Monday, October 22, 2007

Has Alan Keyes "Jumped The Shark"?

Keyes criticism of "Values Voters Summit" sounds desperate, self-serving

On the old TV show “Happy Days,” the Fonz was the coolest guy around -- until an infamous episode just before the show’s cancellation which had the Fonz literally jumping a shark while water-skiing in his trademark leather jacket.

The scene was supposed to show that the Fonz remained cool in all circumstances. But the episode was so contrived, so preposterous, that even the uber-cool Fonz looked ridiculous. Since then, "jumping the shark" has come to symbolize anyone who gets caught trying to be cool, or -- more generally -- is desperately, and unsuccessfully, even pathetically, trying to remain relevant.

Such is a description of the current chapter in the political career of Alan Keyes.Keyes was a refreshing and credible voice in the 1996 and 2000 presidential elections. But he’s become a gadfly and -- worse -- a whiner. He’s failed to make a credible showing in any race he’s ever entered, and he’s started blaming others for his inability to get traction.

Witness, for example, excerpts from a press release from the Keyes campaign, coming on the Monday after the Family Research Council's Washington Briefing. After berating each of candidates for some deficiency in their conservative, pro-life positions, Keyes then blasts the FRC:

“[The] FRC gave each of these candidates the use of its platform. It gave each of them a photo-op receiving a standing ovation from a crowd identified as strongly pro-life and supportive of the God-ordained natural family. [But the FRC] repeatedly refuse to invite one particular candidate: Dr. Alan Keyes. For decades, Dr. Keyes has boldly and courageously fought for everything the FRC claims to represent.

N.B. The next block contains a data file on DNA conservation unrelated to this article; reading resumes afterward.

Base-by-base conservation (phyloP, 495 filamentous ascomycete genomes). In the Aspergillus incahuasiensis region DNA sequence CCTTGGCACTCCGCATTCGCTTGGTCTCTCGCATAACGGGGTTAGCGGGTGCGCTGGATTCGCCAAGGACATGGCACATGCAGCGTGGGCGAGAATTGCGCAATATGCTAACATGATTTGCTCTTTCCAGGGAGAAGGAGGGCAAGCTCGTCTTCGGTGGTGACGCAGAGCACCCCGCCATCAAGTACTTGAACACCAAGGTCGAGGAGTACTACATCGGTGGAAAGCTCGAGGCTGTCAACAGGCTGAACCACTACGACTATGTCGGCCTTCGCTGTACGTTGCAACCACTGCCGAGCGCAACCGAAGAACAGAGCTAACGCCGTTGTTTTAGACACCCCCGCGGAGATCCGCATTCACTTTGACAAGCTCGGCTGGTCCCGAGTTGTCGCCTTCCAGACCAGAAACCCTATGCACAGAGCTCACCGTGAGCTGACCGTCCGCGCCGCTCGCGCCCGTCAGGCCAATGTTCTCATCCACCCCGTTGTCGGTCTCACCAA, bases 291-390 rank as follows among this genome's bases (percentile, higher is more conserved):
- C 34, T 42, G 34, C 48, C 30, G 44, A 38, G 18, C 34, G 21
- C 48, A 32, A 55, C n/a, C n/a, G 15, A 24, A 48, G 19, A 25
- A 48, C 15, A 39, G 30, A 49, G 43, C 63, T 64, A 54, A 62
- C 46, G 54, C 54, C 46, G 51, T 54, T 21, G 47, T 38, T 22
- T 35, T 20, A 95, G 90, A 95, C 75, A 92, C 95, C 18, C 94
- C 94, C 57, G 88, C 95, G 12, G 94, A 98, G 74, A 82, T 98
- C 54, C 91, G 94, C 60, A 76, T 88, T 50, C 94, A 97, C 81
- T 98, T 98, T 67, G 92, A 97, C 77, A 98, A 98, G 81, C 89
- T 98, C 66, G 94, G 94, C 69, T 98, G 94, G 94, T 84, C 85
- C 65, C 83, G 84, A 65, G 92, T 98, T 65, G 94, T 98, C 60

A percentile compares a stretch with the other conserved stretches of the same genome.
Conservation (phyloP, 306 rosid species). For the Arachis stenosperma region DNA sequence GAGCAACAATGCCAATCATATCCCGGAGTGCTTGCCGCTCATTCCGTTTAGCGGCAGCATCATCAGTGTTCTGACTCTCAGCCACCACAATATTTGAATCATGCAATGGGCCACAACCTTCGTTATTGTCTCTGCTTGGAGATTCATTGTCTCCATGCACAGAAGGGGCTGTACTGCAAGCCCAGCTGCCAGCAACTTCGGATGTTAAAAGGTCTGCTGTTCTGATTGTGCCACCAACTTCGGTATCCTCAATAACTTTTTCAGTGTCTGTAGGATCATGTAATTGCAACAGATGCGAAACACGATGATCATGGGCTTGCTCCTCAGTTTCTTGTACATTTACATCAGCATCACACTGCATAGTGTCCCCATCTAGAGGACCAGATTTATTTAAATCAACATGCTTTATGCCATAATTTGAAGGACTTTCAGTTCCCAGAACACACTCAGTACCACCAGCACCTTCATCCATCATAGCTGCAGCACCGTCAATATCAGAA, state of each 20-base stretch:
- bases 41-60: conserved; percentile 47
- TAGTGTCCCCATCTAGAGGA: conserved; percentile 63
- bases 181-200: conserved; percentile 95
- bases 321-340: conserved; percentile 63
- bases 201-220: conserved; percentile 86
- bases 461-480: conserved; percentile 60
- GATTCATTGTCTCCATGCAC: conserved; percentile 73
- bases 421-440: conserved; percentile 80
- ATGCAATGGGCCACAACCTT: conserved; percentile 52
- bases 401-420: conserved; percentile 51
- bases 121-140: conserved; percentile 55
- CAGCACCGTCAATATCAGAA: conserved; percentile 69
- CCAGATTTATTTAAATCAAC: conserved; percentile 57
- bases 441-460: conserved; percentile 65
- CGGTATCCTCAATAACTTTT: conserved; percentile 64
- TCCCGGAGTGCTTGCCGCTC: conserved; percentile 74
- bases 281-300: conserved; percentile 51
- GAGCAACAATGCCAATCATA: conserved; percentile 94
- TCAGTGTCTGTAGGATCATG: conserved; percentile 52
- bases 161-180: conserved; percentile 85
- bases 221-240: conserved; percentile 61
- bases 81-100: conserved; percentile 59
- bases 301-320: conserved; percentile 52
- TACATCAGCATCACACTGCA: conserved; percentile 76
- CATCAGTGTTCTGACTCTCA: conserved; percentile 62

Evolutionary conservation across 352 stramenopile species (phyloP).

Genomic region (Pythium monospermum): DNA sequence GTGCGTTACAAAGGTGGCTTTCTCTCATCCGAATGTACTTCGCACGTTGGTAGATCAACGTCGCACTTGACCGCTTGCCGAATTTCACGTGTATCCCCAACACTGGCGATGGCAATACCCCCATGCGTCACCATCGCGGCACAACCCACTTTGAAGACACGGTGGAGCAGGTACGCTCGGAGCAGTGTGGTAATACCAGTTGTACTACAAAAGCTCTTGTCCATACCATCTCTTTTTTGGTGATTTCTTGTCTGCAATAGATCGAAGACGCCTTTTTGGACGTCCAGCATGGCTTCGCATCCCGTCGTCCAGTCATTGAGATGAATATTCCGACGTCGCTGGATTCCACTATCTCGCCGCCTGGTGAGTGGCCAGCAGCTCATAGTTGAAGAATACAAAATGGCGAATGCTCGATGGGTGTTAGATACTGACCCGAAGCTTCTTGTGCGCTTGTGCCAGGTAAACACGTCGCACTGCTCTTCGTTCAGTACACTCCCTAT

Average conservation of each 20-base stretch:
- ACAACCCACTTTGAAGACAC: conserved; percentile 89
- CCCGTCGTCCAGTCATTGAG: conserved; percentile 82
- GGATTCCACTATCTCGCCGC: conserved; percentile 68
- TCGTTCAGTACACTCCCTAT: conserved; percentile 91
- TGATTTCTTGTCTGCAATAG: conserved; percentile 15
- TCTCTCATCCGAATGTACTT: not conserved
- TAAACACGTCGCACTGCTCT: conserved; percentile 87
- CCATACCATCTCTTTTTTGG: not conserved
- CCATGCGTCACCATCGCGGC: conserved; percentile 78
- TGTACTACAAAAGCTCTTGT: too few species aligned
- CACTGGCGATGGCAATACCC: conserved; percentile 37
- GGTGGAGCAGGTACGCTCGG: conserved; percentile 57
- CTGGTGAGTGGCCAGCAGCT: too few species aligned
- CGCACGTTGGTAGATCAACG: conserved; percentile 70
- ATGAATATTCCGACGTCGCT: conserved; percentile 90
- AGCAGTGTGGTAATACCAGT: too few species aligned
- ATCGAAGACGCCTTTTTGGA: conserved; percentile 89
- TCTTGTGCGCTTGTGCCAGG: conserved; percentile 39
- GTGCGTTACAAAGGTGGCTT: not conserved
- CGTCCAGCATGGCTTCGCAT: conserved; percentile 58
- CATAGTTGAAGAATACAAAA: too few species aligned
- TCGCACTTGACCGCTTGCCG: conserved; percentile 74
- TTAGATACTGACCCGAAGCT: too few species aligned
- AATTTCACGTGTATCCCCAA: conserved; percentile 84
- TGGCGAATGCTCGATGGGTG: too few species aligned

“The contradictions get worse," Keyes' whiny press release continues. "For weeks prior to the event — in advertising, and in the radio and television pronouncements of FRC leaders — FRC claimed that all the candidates in both parties were invited. This claim was patently false, since Dr. Keyes was excluded, and yet they refused to correct it even after its untruthfulness was pointed out to them repeatedly.

“Keyes staffers, seeing the claims that 'all' the candidates had been invited, even the Democrats, thought perhaps an invitation for Ambassador Keyes had been lost in the mail. It could happen. So, they contacted FRC organizers just to be sure there was no misunderstanding. To their surprise, no such misplaced invitation had ever been offered. And none was ever forthcoming. The explanation given was that the event had been planned for months, that Keyes had entered the race too late, and that no slot in the speaking schedule could possibly be found for him. A shocking claim, considering the fact that Fred Thompson entered the race barely a week before Keyes, that Rudy Giuliani confirmed his attendance only days prior to the event, and that both were given every consideration.”

Keyes’ campaign lands a few punches, but he and his campaign ignore one important point: one of the values of a presidential campaign is that it gives the American people a chance to see how a candidate operates as a manager and a leader. Is he an effective manager, or a bumbler?

Many decry the fact that political campaigning has become so expensive, but you could also say that it gives us a good chance to see how well organized a candidate is, and what his stamina and perseverance is.

Keyes has proven time and again that he is not presidential material. He's a smart guy with a lot of good ideas. He should write books and give speeches, not run for president.

Warren Cole Smith is the editor and publisher of "The Charlotte World" and the Evangelical Press News Service. He can be reached at


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